Self-driving cars are around the corner. Literally. Last month during a visit to Pittsburgh, PA, we had the opportunity to see an Uber robotic car cruising the streets of downtown and transporting humans as passengers. Companies such as Google, Tesla, Uber, and Volkwagen have built and are testing their autonomous vehicles prototypes in a few cities around the world.
However, it would take some years until robotic cars populate streets and highways and become a form of massive transportation. Despite the development of GPS, computer vision, and artificial intelligence, there are several problems for robotic cars that keep scientists and engineers busy. Going over bridges with few environmental cues, outdated maps, navigating roads without clear lane markings, dealing with inaccurate GPS signal, and unpredictable humans, for instance, are important limitations. The latter, perhaps, is one of the most complicated barriers that artificial intelligence would have to overcome.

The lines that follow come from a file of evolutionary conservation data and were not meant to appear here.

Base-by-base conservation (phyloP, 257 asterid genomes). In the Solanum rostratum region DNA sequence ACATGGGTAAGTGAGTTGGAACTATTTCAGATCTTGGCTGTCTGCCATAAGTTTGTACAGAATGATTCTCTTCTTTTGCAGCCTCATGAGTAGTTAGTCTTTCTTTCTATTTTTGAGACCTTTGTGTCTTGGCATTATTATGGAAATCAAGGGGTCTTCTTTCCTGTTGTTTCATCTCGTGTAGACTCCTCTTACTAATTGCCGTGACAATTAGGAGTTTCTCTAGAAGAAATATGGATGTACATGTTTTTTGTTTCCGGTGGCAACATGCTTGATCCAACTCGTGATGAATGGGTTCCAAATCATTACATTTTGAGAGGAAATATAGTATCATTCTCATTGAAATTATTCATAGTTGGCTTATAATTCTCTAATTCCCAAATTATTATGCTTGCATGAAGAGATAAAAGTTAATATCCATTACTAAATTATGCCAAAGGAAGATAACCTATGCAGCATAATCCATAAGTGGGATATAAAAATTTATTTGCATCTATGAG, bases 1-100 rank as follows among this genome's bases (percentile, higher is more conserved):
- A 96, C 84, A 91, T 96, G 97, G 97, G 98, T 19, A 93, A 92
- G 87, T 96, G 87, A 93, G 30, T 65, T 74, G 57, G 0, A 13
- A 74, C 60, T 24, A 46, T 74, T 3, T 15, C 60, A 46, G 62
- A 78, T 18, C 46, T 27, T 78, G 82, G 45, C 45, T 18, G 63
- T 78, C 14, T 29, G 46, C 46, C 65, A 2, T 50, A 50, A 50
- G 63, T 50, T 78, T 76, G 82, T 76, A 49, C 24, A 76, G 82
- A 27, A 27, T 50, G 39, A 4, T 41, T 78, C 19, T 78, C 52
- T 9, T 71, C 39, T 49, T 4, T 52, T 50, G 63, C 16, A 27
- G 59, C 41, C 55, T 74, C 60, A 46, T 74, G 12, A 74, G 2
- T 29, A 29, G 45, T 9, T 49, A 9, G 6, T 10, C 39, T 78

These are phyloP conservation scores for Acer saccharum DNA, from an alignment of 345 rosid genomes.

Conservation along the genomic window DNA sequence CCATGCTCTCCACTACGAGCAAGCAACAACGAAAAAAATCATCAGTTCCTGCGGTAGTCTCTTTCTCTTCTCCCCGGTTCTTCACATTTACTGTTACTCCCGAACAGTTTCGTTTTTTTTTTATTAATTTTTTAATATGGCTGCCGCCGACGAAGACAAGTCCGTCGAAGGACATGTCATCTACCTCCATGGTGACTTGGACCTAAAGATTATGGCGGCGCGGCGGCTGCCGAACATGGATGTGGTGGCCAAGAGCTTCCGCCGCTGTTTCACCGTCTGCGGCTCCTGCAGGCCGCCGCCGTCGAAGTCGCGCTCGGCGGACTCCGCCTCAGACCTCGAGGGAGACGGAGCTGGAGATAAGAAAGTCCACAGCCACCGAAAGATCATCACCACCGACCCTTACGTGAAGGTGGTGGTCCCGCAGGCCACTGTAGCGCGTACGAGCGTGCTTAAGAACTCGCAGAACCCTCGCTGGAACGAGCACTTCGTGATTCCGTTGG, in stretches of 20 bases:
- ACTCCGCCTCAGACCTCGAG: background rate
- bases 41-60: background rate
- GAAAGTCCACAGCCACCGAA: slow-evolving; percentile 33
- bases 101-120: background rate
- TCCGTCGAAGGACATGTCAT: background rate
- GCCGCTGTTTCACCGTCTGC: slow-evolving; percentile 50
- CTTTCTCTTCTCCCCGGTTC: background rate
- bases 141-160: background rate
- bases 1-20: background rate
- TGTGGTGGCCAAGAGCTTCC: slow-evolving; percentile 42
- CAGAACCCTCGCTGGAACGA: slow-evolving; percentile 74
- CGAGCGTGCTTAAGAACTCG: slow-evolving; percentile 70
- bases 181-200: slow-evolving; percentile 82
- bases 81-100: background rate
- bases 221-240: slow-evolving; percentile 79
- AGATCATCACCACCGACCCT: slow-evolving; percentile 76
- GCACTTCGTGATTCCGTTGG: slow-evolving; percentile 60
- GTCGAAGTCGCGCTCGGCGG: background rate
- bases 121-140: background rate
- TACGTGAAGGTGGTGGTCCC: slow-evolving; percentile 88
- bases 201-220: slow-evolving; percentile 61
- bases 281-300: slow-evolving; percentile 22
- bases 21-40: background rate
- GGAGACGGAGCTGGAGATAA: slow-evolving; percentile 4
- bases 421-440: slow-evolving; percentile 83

Human action that is unpredictable can break the flow of a networked human-machine system. Bugs and errors can appear as humans enter inputs that the system does not expect. Minimal errors in an a system composed of networked computers, sensors, robots, humans, and things, have the potential of affecting multitudes. Other times, these errors can become just ephemeral disruptions in the everyday life of a couple of individuals. In both cases the unpredictable human behavior and its disruption of interconnected systems can generate comic and absurd situations.